“Some people will look at digital transformation as oh, let’s implement a bot, or let’s implement AI, or let’s implement IOT,” says Dherman. “But actually, people are looking at digital transformation as moving off Excel, right?”
As Dherman points out, centralized data has become a critical piece of operations for a number of reasons. With more employees working from home due to the pandemic, having Excel files flying around via email can lead to two different people looking at two different sets of data when they’re supposed to be looking at the same thing. Centralization also helps processors standardize operations across multiple facilities to ensure that each location is operating in an efficient manner.
“Everybody’s looking to cut costs,” says Dherman. “But in terms of cutting costs they don’t want to disturb their customers, because obviously you want to cut costs but keep customer satisfaction. So what are the other ways that food manufacturers can cut costs?”
Focusing on improving operations and showing successes is an important aspect of getting employee and leadership buy-in for new implementations and upgrades. Josh Eastburn, director of technical marketing for Opto 22, a partner member of the Control System Integrators Association (CSIA), cites the example of Marigold Manufacturing Corporation (MMC), which owns the Mama Sita’s brand of Filipino condiments and sauces.
MMC hired P&E Automation Technology Solutions to set up utilities monitoring systems at a new plant. P&E turned to Opto 22’s groov EPIC edge programmable industrial controller to collect and deliver utility data to a central database, as well as provide it in a mobile form for plant supervisors. MMC liked the results of that project so much that it hired P&E to integrate all of the plant’s PLC systems, regardless of manufacturer, into a single production control and monitoring system. Now, the company can manage its production process as a single system.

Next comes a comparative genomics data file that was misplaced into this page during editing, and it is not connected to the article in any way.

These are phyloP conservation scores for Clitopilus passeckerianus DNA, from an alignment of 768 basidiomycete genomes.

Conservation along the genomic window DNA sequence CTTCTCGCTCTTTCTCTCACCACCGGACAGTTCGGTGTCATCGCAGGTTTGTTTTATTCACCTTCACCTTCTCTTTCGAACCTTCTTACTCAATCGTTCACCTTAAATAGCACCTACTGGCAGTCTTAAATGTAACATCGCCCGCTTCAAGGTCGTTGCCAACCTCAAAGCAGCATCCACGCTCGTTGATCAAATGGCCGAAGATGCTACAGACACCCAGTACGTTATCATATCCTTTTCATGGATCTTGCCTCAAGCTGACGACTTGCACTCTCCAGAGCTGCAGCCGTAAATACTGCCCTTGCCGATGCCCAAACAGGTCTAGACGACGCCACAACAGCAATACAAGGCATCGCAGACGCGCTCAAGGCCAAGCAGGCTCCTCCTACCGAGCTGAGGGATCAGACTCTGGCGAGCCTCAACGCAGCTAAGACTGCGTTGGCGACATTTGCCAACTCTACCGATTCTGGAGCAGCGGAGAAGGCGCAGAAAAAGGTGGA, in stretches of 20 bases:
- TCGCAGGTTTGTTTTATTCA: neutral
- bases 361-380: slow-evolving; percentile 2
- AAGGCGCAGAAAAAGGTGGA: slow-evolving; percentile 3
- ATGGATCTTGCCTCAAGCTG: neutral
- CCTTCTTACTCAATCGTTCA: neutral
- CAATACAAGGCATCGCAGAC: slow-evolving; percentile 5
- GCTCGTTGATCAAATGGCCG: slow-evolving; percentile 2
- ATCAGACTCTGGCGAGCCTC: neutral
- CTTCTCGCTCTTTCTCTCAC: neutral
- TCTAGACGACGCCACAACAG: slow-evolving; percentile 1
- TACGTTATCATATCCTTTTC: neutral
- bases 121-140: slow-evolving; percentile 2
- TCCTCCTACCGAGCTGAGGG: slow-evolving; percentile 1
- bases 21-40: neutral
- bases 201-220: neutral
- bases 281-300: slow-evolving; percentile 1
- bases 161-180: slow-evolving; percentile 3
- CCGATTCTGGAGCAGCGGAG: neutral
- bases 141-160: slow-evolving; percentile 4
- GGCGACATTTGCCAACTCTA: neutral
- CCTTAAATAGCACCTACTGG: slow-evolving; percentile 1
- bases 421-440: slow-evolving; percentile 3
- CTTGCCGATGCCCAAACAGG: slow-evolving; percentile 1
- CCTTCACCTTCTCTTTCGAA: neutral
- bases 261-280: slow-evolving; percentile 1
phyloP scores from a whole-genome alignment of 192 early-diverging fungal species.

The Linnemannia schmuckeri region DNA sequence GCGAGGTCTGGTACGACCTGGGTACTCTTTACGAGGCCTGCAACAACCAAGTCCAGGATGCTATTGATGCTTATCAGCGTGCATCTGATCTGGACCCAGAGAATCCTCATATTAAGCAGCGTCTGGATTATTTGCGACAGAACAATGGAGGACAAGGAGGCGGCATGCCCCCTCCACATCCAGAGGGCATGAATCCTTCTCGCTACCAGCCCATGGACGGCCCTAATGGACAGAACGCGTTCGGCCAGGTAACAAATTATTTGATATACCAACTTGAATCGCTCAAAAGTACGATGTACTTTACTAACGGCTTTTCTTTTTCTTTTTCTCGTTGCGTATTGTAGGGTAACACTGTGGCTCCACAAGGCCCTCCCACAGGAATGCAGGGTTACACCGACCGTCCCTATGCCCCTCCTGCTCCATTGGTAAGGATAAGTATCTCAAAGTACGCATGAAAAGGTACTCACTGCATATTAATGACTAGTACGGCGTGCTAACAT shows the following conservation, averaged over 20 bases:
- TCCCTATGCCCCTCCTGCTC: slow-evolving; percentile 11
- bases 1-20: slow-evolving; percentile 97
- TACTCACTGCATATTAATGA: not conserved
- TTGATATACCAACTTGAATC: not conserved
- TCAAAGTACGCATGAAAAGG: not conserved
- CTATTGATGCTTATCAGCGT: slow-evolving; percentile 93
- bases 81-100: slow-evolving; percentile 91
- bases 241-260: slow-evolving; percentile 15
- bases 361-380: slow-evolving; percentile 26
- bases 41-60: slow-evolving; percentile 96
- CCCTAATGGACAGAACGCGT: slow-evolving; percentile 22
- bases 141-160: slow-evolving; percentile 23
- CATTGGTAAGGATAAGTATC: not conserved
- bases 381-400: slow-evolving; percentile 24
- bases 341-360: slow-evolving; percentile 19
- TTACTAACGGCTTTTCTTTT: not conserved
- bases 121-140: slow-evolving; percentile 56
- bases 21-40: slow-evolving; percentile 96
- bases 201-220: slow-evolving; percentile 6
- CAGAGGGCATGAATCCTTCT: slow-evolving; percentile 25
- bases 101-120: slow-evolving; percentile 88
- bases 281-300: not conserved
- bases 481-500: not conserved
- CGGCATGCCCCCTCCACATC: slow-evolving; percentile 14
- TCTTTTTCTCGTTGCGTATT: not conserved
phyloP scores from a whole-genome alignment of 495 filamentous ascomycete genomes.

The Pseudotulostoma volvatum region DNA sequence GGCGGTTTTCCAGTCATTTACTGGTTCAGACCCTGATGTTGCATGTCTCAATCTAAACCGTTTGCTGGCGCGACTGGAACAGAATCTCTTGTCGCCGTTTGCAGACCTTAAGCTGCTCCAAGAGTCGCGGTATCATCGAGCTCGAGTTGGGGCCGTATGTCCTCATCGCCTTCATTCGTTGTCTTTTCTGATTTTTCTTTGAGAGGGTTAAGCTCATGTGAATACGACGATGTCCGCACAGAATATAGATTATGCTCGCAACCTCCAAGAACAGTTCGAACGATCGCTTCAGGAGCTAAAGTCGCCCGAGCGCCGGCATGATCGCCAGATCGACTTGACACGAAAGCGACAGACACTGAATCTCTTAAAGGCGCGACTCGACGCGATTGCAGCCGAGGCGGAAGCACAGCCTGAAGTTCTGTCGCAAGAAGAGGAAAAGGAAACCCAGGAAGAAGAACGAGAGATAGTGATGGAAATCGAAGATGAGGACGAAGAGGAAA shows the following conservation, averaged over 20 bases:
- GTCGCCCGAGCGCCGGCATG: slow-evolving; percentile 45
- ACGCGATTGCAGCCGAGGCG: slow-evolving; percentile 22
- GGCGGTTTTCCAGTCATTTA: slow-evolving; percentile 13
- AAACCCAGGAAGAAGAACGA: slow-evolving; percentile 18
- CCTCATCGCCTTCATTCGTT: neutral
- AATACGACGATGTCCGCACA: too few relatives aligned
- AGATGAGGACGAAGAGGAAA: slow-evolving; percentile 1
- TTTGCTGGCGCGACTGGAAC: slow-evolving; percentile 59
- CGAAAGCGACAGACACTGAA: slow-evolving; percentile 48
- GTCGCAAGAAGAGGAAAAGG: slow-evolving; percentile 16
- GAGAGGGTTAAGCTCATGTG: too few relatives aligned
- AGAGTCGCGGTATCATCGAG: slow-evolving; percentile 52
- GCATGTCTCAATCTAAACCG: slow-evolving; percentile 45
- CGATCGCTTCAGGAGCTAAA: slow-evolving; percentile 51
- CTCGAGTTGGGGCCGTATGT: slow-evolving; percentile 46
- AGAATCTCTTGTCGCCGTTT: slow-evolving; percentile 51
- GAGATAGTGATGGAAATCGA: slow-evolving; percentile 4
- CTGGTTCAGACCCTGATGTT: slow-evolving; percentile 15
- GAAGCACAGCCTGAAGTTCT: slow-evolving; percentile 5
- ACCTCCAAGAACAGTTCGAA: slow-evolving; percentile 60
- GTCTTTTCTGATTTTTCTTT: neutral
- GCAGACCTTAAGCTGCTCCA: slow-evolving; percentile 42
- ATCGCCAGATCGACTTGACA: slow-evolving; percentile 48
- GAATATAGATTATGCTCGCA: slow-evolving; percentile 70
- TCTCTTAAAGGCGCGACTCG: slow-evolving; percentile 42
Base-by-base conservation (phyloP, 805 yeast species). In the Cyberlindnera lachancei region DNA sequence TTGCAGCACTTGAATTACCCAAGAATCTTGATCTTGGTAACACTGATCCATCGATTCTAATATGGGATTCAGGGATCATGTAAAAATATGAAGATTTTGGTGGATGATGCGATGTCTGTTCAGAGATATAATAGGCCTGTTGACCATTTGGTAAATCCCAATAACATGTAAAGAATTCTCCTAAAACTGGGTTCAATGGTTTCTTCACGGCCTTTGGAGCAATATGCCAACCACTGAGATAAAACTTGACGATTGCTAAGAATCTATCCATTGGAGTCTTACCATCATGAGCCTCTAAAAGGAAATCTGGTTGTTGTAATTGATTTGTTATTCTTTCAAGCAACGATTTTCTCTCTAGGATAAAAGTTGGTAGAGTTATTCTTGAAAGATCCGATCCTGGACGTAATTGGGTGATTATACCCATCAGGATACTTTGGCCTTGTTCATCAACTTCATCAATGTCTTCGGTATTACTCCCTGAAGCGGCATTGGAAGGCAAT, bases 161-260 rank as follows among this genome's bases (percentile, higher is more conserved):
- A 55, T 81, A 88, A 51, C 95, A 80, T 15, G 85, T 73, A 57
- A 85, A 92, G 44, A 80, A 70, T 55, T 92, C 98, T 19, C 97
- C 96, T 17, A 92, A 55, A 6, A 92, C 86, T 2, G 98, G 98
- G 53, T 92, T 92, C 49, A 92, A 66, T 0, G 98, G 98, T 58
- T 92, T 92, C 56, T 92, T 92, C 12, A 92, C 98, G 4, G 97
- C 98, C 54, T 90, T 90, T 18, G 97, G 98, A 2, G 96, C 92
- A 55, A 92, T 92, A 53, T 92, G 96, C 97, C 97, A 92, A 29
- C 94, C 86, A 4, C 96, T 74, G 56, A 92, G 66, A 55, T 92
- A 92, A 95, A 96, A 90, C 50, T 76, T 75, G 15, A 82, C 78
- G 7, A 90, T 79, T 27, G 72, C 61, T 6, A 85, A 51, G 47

“Marigold can program the system using one engineering package, and as the facility expands, additional equipment can be added to process lines and integrated into this system regardless of PLC brand,” says Eastburn. “In time, they intend to build an end-to-end business intelligence system.”
Adopting and adapting for the future
Part of the relatively slow adoption of automation in the food and beverage industry has to do with concerns over robots replacing employees, says Fontaine. But when done properly, food and beverage processors are learning the same thing other industries have learned: automation and robotics supplement workforces; they do not replace them entirely.
Fontaine cites the example of food processors having a hard time recruiting and retaining employees to do repetitive jobs that often lead to repetitive strain or other injuries. Those jobs also have a high turnover rate and often create headaches such as OSHA incidents or workman’s comp claims.